Program settings may depend on national guidelines and facilities available. The following are the most common types of services for treatment:
In-patient treatment: Management of severe malnutrition in facilities should ideally be only for Phase 1 and the Transition Phase.
Patients that are admitted can be treated on a 24 hour basis with full medical surveillance and treatment of complications. They would receive 6-12 meals of F75 per day during Phase 1 followed by 6 meals of F100 per day during the Transition Phase.
Patients may also be treated on a Day Care basis. In this case they would have to receive the 5-6 meals of F75 within 12 hours making this option not one that is recommended for Phase 1. Day Care is suitable for in-patient treatment during Phase 2 but it places a burden on the caregiver who has to come in on a daily basis. In general, the continuation of this treatment as in-patients for Phase 2 may increase the economic burden on the caregivers as well as on the facility.
All in-patients that regain their appetite and have successfully passed the Transition Phase should continue treatment as out-patients if there is a service in place and if the caregivers agree.
Out-patient treatment is normally organized from the same facilities that have in-patients. However, out-patient treatment can also be arranged from peripheral health units bringing the service closer to the community. Most patients can be admitted directly as an out-patient and can receive the treatment on a weekly basis. For each in-patient facility there should be many satellite sites providing out-patient treatment programs.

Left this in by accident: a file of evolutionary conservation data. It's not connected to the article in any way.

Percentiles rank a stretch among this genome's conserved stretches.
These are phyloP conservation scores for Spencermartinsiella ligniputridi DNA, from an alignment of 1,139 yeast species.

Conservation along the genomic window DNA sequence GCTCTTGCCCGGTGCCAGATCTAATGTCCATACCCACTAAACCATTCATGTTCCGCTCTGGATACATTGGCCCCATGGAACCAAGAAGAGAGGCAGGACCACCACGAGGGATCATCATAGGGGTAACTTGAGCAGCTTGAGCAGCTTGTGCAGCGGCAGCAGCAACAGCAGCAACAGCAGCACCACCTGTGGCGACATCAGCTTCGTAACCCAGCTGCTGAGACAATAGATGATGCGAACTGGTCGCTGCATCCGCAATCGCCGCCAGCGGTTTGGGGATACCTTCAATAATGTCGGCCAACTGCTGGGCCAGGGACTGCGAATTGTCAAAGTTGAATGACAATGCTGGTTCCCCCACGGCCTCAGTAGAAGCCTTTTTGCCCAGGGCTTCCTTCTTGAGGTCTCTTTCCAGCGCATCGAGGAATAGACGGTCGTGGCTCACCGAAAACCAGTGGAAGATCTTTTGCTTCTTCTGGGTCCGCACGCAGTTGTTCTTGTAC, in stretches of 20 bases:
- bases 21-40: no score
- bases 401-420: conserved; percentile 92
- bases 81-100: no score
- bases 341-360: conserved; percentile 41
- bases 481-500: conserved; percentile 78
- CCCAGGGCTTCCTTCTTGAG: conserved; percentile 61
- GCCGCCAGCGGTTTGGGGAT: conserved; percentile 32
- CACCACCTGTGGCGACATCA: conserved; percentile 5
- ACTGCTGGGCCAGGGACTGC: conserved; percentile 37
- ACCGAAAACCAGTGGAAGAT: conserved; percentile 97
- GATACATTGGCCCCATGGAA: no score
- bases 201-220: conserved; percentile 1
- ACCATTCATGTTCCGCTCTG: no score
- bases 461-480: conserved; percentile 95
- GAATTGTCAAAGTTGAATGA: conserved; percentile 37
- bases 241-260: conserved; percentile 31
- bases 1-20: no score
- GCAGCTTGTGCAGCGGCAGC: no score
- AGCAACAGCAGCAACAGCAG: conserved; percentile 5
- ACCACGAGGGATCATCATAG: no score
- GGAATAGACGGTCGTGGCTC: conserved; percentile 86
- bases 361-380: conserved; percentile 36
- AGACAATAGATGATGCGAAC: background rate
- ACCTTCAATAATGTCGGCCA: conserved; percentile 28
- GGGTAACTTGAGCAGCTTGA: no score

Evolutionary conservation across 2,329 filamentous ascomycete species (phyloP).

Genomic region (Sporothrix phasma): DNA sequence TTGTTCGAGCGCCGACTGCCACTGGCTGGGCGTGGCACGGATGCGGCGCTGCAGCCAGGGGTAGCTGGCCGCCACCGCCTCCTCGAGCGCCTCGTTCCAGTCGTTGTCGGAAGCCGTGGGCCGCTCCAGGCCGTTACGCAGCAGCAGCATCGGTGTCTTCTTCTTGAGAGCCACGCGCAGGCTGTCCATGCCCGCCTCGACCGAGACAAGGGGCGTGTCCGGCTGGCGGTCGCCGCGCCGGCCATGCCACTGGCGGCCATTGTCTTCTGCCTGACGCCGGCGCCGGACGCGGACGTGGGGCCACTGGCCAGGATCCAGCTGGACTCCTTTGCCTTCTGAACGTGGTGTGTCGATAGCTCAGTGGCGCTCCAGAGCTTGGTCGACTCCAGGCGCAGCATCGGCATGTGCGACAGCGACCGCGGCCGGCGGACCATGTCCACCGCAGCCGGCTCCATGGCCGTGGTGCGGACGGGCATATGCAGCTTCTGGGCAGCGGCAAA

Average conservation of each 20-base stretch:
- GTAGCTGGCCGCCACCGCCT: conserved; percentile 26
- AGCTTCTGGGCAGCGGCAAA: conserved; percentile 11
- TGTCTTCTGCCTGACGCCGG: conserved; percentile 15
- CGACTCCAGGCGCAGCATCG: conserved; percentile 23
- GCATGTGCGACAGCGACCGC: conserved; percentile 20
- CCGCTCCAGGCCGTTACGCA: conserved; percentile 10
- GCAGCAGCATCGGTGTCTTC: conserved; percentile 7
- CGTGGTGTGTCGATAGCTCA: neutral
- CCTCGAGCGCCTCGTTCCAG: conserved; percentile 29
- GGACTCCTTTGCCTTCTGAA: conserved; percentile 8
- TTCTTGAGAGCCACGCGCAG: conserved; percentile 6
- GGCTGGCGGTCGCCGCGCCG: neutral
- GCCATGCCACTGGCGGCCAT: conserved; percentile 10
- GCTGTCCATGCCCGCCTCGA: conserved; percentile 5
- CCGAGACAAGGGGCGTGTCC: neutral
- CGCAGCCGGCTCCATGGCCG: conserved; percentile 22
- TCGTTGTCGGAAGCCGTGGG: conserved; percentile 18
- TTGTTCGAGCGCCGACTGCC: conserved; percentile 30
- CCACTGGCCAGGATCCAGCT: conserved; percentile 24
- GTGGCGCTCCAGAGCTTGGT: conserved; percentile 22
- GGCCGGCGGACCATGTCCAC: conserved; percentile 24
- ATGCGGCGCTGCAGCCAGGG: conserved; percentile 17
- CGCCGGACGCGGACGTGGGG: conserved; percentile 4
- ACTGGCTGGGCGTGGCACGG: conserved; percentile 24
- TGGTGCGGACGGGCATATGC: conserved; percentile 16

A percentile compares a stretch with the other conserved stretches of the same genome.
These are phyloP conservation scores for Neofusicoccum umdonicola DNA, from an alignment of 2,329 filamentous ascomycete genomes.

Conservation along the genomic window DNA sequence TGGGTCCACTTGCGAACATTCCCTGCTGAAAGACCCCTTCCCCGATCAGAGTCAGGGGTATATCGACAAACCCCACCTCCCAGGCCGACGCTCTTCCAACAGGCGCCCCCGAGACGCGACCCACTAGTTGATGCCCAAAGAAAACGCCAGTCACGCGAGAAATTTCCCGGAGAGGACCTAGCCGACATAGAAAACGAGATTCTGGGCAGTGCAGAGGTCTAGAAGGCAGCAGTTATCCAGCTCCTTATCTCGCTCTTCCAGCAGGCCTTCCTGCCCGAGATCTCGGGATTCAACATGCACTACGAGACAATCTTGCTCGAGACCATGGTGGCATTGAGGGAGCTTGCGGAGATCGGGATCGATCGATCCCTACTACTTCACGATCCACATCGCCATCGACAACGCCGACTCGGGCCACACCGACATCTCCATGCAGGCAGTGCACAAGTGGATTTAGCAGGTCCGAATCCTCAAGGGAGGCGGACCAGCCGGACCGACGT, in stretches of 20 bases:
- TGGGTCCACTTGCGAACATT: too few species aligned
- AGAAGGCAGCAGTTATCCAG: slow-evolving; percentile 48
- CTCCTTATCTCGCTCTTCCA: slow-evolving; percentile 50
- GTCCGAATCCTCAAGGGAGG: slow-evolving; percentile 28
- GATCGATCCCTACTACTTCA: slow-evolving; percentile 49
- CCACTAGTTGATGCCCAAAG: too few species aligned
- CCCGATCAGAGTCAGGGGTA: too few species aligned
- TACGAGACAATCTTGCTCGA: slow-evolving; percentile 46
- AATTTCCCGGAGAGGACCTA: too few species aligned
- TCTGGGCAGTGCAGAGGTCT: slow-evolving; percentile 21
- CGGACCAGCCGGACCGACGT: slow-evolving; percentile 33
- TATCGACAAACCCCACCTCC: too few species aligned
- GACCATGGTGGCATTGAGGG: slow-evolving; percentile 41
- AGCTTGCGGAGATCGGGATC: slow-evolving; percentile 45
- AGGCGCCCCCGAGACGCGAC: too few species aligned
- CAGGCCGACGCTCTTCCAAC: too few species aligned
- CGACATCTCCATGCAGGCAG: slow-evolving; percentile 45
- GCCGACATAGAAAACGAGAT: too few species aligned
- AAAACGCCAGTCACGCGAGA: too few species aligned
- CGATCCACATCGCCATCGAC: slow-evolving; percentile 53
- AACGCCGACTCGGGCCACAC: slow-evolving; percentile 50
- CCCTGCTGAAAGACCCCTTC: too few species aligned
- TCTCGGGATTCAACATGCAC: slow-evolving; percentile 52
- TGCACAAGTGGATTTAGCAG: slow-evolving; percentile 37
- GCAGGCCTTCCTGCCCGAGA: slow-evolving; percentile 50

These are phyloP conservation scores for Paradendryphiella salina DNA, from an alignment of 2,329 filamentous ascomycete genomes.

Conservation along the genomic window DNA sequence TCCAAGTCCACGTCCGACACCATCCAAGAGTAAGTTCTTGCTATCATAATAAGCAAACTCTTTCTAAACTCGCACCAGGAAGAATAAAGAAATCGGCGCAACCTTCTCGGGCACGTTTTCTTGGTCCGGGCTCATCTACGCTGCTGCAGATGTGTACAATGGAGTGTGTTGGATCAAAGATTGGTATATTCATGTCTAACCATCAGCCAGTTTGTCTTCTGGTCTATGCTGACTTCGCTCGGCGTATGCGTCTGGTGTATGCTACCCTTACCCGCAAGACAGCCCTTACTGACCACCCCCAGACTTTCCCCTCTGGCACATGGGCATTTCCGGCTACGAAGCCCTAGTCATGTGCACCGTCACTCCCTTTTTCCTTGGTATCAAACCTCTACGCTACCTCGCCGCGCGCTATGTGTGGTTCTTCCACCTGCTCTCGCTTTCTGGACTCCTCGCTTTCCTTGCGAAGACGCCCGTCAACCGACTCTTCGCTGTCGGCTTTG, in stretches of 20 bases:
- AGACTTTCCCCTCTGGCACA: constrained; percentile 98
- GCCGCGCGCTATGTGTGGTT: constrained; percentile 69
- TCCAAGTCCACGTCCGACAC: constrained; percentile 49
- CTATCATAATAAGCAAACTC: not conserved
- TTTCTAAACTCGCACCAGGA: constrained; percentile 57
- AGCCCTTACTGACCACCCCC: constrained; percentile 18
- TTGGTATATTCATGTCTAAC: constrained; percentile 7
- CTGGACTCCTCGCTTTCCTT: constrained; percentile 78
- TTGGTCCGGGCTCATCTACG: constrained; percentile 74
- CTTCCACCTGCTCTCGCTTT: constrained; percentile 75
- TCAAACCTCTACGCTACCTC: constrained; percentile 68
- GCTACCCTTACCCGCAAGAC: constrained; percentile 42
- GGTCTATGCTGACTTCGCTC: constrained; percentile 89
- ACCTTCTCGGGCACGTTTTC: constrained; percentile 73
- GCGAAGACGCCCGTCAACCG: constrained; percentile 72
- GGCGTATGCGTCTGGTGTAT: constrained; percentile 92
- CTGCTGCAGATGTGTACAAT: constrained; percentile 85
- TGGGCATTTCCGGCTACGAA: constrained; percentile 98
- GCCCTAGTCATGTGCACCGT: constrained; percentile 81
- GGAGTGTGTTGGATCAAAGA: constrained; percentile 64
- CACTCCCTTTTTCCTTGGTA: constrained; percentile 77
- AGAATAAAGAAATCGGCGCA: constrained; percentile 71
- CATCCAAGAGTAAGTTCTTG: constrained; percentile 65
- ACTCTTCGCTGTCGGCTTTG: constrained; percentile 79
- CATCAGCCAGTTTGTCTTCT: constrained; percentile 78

A strong communication and referral system needs to be in place to allow in-patients to move from in-patient (Phase 1 and Transition Phase) to out-patient treatment (Phase 2). The opposite applies if out-patients do not respond appropriately or if they develop complications. If this occurs they should be transferred immediately from out-patient to in-patient treatment.
Patients attending TB and ART services are at high risk of malnutrition and should be systematically screened for severe malnutrition using the Mid-Upper Arm Circumference (MUAC) tape and checking for oedema so that they can be promptly referred and admitted if needed.
Mobile clinics should incorporate the management of severe acute malnutrition. Screening could be done using Mid-Upper Arm Circumference (MUAC) tape and checking for oedema. Enrolled patients based on admission criteria are given a weekly RUTF ration if they pass the appetite test and/or do not have medical complications. Transport is important for patients referred for in-patient care.
Note: The link between malnutrition and HIV/AIDS is acknowledged. For this reason, it is recommended to make available HIV Individual Counselling and Testing (ICT) services at in-patient and out-patient treatment sites. If this is done so HIV-exposed or HIV-positive children can access appropriate support and care at an early stage.
6 March, 2016